In the same year, Geoffrey, the archbishop of York, Simon, the dean, Haimo, the treasurer, Reginald, the præcentor, Adam de Tornouere, and William Testard, the archdeacons, and the other canons of the church of York, having met in the presence of Peter de Capua, cardinal deacon and titular of Saint Mary de Viâ Latâ, and legate of the Apostolic See, Geoffrey, archbishop of York, and the above-named clergy of the church of York, submitted the decision of their disputes to Hugh, the lord bishop of Lincoln, Master Roger, dean of the said church, and Master Columba; on which occasion, the archbishop promised, on the word of truth, that if he should refuse to abide by the decision of the before-named arbitrators, he would pay to the dean and canons of York two hundred marks by way of penalty; the dean also, and the before-named clergy of the church of York, made oath distinctly that they would not refuse to abide by the decision of the before-named arbitrators, but would dutifully receive and dutifully observe whatever should be determined by them.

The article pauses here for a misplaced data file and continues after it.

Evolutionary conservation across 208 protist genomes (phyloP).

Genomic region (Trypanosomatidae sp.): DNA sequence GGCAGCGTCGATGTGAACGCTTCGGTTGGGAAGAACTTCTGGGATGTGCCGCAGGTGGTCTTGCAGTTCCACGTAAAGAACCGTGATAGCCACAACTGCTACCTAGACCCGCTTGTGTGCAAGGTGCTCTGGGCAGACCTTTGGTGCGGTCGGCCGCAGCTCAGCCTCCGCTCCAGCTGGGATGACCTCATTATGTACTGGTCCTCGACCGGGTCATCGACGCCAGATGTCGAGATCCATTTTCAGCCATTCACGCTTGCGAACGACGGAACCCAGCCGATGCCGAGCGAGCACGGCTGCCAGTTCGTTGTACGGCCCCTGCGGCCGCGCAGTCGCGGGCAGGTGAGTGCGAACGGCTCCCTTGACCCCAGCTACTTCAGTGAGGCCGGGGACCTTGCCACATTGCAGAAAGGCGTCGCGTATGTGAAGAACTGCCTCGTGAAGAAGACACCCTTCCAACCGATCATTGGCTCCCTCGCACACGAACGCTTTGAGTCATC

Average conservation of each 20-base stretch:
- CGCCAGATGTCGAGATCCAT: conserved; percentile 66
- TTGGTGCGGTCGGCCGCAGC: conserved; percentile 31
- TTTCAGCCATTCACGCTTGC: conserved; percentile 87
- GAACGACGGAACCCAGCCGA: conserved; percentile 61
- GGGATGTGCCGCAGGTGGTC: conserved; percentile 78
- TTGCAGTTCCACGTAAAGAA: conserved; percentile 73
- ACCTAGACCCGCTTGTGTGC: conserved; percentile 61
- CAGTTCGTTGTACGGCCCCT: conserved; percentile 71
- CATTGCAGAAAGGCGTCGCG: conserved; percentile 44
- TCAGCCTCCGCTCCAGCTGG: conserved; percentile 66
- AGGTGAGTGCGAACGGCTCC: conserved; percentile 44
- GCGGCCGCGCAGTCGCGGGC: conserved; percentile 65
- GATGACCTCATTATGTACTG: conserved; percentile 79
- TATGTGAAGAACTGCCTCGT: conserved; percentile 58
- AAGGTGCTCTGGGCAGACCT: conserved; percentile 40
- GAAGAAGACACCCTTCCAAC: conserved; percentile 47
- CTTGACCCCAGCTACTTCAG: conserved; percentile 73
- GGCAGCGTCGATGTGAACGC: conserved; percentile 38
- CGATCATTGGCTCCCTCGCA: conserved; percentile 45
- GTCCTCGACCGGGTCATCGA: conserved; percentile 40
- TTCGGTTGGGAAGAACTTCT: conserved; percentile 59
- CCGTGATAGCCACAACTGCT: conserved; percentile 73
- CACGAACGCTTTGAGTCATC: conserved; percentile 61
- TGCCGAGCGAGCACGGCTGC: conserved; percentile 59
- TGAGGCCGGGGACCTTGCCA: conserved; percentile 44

After this, whe officers of the archbishop of York, on various grounds, attempted, by the pope's letters, to summon them to trial before other judges, they made claim against the archbishop of the said two hundred marks of silver, by way of penalty. Also, while the said archbishop was staying with the king in Normandy, Hubert, archbishop of Canterbury, and Geoffrey Fitz-Peter, the king's justiciary, at the entreaties, and in behalf of, the chapter of York, sent word to the king and advised him not to allow the archbishop of York to return to England without him, for, they declared, if he should come into England, he would be bringing a sword, and not peace.

39 Now Cognac. VOL. U.